'mode' is passed just to keep the same calling pattern,
        but at this point is ignored.
    '''
    # de-normalise 1-item lists to simple letters
    if isinstance(expr,list) and len(expr)==1:
        expr=unwrap(expr)
    # P1
    if not isinstance(expr,list) and expr==var:
        return 'I'
    # P2
    if var not in collectVariables(expr):
        return ['K',expr]
    # P3
    if isinstance(expr,list):
        if var not in collectVariables(expr[:-1]) and unwrap(expr[-1])==var:
            return unwrap(expr[:-1])
    # P4 if all else fails
    return ['S',alphaEliminate(expr[:-1],var,mode),alphaEliminate(unwrap(expr[-1]),var,mode)]

def distinguishedAlphaEliminate(expr,var,mode):
    '''
        returns a distinguished 'var'-eliminate of expression 'expr',
        by applying the principles at the end of Chapter 19

        'mode' is passed just to keep the same calling pattern,
        but at this point is ignored.
    '''
    # raise an error if var does not occur at all in expr:
    if var not in collectVariables(expr):
        raise ValueError(('Variable "%s" absent in expression:'+ \
                         ' cannot find distinguished eliminate') % var)
    # de-normalise 1-item lists to simple letters
    if isinstance(expr,list) and len(expr)==1:
        expr=unwrap(expr)
    # R1
    if not isinstance(expr,list) and expr==var:
        return 'I'
    # R2
    if var not in collectVariables(expr[:-1]) and expr[-1]==var:
        return unwrap(expr[:-1])
    # R3, the recursive one. expr must be (...X...)Y
    exprY=expr[-1]
    exprX=expr[:-1]
    # R3a
    if var in collectVariables(exprX) and var in collectVariables(exprY):
        return [
            'S',
            unwrap(distinguishedAlphaEliminate(exprX,var,mode)),
            unwrap(distinguishedAlphaEliminate(exprY,var,mode)),
        ]
    # R3b
    elif var not in collectVariables(exprX) and var in collectVariables(exprY):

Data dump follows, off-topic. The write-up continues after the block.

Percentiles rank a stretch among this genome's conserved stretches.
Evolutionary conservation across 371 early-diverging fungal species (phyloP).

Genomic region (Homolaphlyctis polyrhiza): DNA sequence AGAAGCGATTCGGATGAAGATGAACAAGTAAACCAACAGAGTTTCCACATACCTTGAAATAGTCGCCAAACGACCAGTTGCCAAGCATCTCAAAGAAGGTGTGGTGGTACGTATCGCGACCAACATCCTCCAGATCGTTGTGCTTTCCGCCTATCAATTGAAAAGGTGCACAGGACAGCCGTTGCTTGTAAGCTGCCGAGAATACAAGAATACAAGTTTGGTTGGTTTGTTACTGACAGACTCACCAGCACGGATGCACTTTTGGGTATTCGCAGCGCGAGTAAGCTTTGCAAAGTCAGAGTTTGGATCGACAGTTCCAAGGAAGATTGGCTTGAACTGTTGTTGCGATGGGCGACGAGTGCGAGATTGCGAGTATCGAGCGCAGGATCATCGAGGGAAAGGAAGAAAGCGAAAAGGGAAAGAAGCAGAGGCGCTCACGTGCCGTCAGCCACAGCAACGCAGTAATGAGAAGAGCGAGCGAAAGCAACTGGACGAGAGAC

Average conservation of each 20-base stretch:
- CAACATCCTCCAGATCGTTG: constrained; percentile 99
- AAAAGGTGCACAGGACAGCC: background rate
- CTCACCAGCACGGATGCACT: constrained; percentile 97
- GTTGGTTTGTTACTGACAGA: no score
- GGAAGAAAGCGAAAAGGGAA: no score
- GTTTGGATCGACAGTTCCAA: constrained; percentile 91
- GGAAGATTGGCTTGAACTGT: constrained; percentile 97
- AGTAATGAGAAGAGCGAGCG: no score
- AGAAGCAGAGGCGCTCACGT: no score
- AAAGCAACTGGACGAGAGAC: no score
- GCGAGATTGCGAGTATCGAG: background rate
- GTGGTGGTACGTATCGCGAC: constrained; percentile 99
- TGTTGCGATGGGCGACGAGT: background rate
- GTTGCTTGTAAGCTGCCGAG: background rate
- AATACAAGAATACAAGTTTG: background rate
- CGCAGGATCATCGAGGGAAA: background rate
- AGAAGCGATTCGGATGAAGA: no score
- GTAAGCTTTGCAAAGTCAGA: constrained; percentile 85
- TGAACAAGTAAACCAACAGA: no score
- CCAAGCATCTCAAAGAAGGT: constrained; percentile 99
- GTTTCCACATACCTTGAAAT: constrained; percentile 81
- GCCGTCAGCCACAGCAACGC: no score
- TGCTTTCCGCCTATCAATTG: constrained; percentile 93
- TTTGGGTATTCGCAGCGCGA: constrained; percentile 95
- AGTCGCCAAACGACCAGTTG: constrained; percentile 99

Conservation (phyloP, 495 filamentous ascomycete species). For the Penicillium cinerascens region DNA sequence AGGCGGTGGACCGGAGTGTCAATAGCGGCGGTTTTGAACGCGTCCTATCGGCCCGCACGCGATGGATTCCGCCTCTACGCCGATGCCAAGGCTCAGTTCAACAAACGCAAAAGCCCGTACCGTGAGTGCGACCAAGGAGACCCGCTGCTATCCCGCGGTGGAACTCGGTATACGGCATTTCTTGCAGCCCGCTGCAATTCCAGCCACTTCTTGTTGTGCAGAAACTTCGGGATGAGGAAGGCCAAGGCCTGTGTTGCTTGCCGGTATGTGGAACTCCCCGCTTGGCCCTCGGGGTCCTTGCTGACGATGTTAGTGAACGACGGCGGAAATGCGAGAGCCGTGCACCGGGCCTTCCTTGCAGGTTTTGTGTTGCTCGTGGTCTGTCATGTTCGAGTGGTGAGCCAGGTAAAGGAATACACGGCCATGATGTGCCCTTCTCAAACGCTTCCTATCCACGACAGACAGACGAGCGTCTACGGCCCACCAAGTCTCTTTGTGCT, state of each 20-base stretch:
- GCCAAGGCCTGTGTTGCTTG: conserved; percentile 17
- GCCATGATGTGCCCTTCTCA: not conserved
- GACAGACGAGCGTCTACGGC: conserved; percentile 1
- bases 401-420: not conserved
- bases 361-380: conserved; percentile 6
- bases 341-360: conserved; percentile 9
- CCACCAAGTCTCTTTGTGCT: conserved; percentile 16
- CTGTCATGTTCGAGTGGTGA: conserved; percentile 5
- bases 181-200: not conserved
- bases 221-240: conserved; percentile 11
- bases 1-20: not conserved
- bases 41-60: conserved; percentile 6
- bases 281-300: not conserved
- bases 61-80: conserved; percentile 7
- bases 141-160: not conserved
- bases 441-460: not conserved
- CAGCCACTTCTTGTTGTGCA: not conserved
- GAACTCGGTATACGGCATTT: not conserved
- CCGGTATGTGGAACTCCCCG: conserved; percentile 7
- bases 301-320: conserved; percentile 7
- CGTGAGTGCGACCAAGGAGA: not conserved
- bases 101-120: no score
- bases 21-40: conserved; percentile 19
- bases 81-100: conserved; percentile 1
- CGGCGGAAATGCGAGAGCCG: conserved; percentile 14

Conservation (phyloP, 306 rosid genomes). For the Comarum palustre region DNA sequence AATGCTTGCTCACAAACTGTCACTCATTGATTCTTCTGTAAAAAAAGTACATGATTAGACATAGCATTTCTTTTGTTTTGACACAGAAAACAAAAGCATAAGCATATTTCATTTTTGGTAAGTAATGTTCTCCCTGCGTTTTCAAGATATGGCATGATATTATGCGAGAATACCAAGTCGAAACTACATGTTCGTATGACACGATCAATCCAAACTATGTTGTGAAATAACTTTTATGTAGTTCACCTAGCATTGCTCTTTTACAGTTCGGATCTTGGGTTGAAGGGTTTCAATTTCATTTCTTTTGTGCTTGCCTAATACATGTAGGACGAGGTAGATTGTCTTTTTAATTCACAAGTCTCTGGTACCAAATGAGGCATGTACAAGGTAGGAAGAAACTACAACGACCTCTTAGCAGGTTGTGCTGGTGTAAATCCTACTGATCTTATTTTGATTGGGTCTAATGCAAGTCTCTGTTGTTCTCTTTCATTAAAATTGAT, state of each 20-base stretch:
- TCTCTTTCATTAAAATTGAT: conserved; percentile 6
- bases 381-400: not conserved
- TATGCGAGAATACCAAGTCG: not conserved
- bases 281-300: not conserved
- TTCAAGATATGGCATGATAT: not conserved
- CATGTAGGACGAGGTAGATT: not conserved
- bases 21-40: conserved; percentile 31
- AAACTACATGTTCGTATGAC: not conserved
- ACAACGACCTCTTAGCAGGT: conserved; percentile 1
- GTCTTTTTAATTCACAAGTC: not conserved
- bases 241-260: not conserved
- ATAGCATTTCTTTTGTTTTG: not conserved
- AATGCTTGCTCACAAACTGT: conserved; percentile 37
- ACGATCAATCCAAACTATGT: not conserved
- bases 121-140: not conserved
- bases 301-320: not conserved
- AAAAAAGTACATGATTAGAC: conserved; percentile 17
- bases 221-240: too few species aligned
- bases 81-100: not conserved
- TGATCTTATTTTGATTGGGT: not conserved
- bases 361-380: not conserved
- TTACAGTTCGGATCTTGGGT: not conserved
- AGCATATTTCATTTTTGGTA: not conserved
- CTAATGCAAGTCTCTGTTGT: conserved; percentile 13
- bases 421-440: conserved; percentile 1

return [
            'B',
            unwrap(exprX),
            unwrap(distinguishedAlphaEliminate(exprY,var,mode)),
        ]
    # R3c
    elif var in collectVariables(exprX) and var not in collectVariables(exprY):
        return [
            'C',
            unwrap(distinguishedAlphaEliminate(exprX,var,mode)),
            unwrap(exprY),
        ]
    else:
        raise ValueError('Unclassified case found with var "%s" and expr=%s' % (var,expr))

# various utilities employed in calculating eliminates    
def collectVariables(twig):
    '''
        collection, as a set, of all variables
        encountered traversing the
        provided tree. Depth-first.
    '''
    varSet=set()
    for elem in twig:
        if isinstance(elem,list):
            varSet.update(collectVariables(elem))
        else:
            varSet.add(elem)
    return varSet & set(variables)

def nestedMultilinePrintExpr(e,lvl=0):
    '''
        Debugging tool, not used in the final code.
        Returns None!
        A pretty print of any expression in a hierarchical fashion, e.g.
            x(y(xKx)x(xx))
        becomes
            x
             y
              x
              K
              x
             x
              x
              x
    '''
    if isinstance(e,list):
        for itm in e:
            nestedMultilinePrintExpr(itm,lvl+1)
    else:
        print('%s%s' % (' '*lvl,e))

def nicePrint(expr):
    '''
        a nice printer for expression, which restores the single-line